It's a nice surprise to walk into Rosie O'Donnell's house. Located in a quiet town along the Hudson in upstate New York, the residence is discreetly set back from the street, but it's no celebrity fortress. It's a place to rake leaves and toss a football and eat ice cream--a real home for a real family.
It feels right that Rosie and Kelli have invited me here to talk about All Aboard! Rosie's Family Cruise, airing April 6 on HBO. The documentary, which follows 2004's inaugural R Family cruise, is a family affair, with all four O'Donnell kids on deck beside their famous moms. Indeed, when Rosie and Kelli O'Donnell attended the world premiere at the Sundance Film Festival, they took the kids as well. "We wanted them to have a full understanding of what it was and why we did it," Rosie says. "Because it really meant a lot to them, this cruise, and the movie. They're in it, and it's gonna be forever, you know?"
Inside the O'Donnells' house, light pours in from windows facing the river. Oversize chairs flank a massive coffee table neatly piled with picture books and playthings. Blond and gracious, Kelli O'Donnell blends right into the sunbeams. My eye shoots toward the dark knot of energy sitting quiet on the couch. Rosie O'Donnell, in sweatpants and socks, gives off major mojo.
The force field turns out to be a crackling intelligence. For the next hour, Kelli at her side, Rosie is candid, reflective, and realistic about her journey to date. The 44-year-old comedian who once wrote a memoir called Find Me now seems to be a happy woman who knows just where she's going.
Her millions of fans know all about Rosie's turbulent life. (On her blog, they often write her about their own.) Devastated at age 10 when her mother died of breast cancer, Rosie learned early how to give back as good as she got. She struck gold as a grown-up with The Rosie O'Donnell Show, which ran from 1996 until she left in 2002. But she was clear that building her own family was more important. When she came out publicly in 2002, it was as a gay parent in support of adoption by gays. Even before Rosie's bruising 2003 lawsuit with publisher Gruner + Jahr over the rights to Rosie magazine, the O'Donnells were brainstorming about a new travel company to serve gay families.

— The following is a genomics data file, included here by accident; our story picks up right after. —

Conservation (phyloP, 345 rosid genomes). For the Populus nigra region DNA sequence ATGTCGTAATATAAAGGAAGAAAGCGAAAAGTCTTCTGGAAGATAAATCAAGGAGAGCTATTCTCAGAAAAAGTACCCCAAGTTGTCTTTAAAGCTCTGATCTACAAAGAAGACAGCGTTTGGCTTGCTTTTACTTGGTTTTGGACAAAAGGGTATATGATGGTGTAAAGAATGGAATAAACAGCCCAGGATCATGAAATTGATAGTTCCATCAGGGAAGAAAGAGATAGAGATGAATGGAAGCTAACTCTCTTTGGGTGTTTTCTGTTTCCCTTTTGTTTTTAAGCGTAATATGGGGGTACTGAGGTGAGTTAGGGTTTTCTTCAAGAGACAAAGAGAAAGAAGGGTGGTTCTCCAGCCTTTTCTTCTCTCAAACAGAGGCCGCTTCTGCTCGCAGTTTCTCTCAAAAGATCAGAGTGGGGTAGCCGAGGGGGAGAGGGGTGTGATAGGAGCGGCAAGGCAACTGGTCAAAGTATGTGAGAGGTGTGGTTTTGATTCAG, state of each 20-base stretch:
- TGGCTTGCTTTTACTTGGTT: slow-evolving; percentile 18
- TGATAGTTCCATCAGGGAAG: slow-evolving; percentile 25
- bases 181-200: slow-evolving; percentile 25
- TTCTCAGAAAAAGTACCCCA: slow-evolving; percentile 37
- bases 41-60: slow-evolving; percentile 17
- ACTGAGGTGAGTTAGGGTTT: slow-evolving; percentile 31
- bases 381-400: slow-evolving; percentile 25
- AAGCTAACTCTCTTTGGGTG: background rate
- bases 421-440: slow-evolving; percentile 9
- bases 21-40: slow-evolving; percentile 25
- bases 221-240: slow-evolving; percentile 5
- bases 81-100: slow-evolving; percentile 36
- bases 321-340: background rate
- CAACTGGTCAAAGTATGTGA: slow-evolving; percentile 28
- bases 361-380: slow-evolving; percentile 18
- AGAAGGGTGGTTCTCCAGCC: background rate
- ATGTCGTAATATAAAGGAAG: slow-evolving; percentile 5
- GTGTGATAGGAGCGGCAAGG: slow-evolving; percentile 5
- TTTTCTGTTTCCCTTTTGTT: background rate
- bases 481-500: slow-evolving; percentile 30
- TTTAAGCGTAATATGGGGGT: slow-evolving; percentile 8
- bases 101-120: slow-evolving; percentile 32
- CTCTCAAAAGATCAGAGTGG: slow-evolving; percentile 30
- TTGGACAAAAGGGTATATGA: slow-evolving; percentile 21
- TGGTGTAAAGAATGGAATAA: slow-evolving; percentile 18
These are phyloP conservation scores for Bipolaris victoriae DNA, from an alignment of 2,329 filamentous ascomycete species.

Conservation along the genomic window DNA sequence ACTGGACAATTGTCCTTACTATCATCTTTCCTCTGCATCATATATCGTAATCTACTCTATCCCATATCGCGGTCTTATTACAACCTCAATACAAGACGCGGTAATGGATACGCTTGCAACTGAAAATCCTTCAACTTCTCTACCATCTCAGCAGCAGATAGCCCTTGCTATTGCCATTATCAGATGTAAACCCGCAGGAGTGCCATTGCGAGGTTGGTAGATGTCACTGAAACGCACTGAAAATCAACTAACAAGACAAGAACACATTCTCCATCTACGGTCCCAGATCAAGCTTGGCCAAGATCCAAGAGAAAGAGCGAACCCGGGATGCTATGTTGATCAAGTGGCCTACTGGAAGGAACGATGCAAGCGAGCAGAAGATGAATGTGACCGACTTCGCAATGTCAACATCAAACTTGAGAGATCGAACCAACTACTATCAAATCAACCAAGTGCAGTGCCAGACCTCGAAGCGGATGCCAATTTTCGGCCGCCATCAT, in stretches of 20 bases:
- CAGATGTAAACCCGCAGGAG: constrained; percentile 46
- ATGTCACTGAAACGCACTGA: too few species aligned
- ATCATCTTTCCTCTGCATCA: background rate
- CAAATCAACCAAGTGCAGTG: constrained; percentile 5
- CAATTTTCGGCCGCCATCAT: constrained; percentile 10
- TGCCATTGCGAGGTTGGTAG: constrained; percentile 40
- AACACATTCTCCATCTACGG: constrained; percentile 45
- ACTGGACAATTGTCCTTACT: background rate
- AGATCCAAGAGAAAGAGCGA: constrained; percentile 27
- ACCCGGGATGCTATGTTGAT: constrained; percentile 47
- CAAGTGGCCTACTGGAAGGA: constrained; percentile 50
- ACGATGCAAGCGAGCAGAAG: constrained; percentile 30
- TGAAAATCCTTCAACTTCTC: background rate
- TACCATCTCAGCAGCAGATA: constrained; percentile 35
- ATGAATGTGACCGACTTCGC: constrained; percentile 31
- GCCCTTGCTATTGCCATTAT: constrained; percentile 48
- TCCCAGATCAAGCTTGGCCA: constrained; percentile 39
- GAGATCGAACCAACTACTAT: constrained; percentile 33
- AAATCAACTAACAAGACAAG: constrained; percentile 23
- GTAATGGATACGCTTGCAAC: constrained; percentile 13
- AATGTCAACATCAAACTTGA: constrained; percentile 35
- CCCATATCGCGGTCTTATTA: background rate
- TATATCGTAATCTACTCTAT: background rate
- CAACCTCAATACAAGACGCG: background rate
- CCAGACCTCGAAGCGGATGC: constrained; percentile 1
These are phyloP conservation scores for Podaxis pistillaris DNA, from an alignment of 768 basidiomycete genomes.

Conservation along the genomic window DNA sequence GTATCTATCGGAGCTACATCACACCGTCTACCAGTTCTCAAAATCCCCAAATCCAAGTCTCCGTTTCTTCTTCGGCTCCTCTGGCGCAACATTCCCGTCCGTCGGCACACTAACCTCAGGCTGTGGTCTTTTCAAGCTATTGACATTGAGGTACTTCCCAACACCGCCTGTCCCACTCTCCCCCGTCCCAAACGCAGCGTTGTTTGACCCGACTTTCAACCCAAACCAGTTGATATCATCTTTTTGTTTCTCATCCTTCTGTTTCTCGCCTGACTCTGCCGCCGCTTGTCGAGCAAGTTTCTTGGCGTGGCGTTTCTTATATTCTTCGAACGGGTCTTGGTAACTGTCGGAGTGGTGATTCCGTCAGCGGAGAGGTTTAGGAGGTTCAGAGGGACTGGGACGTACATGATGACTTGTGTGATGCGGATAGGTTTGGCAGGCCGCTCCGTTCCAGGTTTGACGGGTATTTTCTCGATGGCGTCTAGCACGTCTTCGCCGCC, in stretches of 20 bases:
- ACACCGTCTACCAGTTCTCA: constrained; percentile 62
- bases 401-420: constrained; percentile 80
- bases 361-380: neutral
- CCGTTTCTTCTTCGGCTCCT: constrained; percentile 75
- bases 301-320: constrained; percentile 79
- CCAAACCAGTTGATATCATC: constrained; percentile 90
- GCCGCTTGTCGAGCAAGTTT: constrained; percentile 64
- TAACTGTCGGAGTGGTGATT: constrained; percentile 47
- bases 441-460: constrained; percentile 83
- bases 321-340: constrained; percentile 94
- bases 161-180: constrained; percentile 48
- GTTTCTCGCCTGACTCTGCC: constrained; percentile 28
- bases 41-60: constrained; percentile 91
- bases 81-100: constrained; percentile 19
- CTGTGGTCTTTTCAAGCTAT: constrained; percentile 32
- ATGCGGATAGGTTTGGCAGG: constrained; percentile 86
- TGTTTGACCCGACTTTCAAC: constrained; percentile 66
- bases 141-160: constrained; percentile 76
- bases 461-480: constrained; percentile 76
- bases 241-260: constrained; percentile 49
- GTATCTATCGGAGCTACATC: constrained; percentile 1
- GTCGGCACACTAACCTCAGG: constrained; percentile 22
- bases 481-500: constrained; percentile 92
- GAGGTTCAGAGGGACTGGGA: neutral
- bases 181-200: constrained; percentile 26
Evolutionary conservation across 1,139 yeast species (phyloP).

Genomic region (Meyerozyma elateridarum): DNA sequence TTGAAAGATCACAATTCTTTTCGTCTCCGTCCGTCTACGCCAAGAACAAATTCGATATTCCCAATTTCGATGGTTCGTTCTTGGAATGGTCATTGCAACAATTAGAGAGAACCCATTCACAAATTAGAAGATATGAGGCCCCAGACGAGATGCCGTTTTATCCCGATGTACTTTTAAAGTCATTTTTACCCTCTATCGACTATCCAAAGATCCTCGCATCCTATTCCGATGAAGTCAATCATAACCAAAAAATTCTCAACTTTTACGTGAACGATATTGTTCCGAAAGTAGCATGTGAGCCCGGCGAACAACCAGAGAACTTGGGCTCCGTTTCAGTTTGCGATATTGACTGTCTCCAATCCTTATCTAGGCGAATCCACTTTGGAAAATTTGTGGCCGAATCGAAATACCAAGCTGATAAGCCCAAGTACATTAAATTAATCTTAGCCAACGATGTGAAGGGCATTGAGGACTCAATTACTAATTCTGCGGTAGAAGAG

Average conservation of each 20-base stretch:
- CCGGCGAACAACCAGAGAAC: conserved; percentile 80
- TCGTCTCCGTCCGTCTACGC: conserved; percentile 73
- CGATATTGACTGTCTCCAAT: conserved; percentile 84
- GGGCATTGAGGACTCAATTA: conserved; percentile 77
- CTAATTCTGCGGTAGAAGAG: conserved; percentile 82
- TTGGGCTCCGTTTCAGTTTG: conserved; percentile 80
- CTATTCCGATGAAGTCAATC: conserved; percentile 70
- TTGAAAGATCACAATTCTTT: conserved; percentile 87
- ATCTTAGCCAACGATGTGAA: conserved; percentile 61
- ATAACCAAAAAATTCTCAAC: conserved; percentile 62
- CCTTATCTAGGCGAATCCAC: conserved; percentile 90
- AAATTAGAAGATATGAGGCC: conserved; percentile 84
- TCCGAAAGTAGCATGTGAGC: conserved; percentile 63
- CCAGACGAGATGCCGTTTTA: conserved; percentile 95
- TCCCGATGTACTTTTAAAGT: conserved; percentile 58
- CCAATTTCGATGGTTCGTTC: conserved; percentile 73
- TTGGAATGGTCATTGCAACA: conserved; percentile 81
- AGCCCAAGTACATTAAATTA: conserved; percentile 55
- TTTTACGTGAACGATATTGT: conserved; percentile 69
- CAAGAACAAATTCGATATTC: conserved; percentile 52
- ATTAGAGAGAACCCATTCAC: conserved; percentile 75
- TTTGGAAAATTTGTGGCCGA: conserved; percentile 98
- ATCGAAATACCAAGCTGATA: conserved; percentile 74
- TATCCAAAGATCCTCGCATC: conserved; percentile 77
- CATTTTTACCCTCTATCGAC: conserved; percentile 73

R Family may turn out to be Rosie O'Donnell's biggest hit yet. But it's not a solo show. In the next hour I'll learn how Rosie came to build her nest with the former Miss Kelli Carpenter of Baton Rouge, La.--and how these two women from opposite points on the map found such strength together that they had enough left over to float the biggest cruise ship on the ocean.
All Aboard follows a number of really personal, emotional stories. What was it like to have people filming this cruise?
Rosie: At first we were worried that it would taint the experience for the passengers. [When HBO's John Hoffman and Sheila Nevins suggested making the film] we still didn't know what the cruise would be. We didn't even know if we were gonna sell a cabin!
Kelli: Also, it was our very first time to do this. To have cameras filming and boom mikes hanging over us, it was a little unnerving.
Rosie: But I'm thrilled that they did it, because I didn't get to experience the cruise fully until I saw the documentary. When you see the movie you really realize the impact that this had for people, and it's very touching.
How did you actually make this cruise happen?
Kelli: The idea's been around for a long time, but it takes more than just an idea. There's a lot of pieces that had to come together to make it work. It was really a group effort, wouldn't you say?
Rosie: Yeah. It was as simple as we went to Provincetown [with Gregg Kaminsky, former executive with Atlantis Cruises] and we saw family week, and at dinner I was like, "It would be amazing if we could make a thing like this for gay people," and Gregg said, "Well, you could. …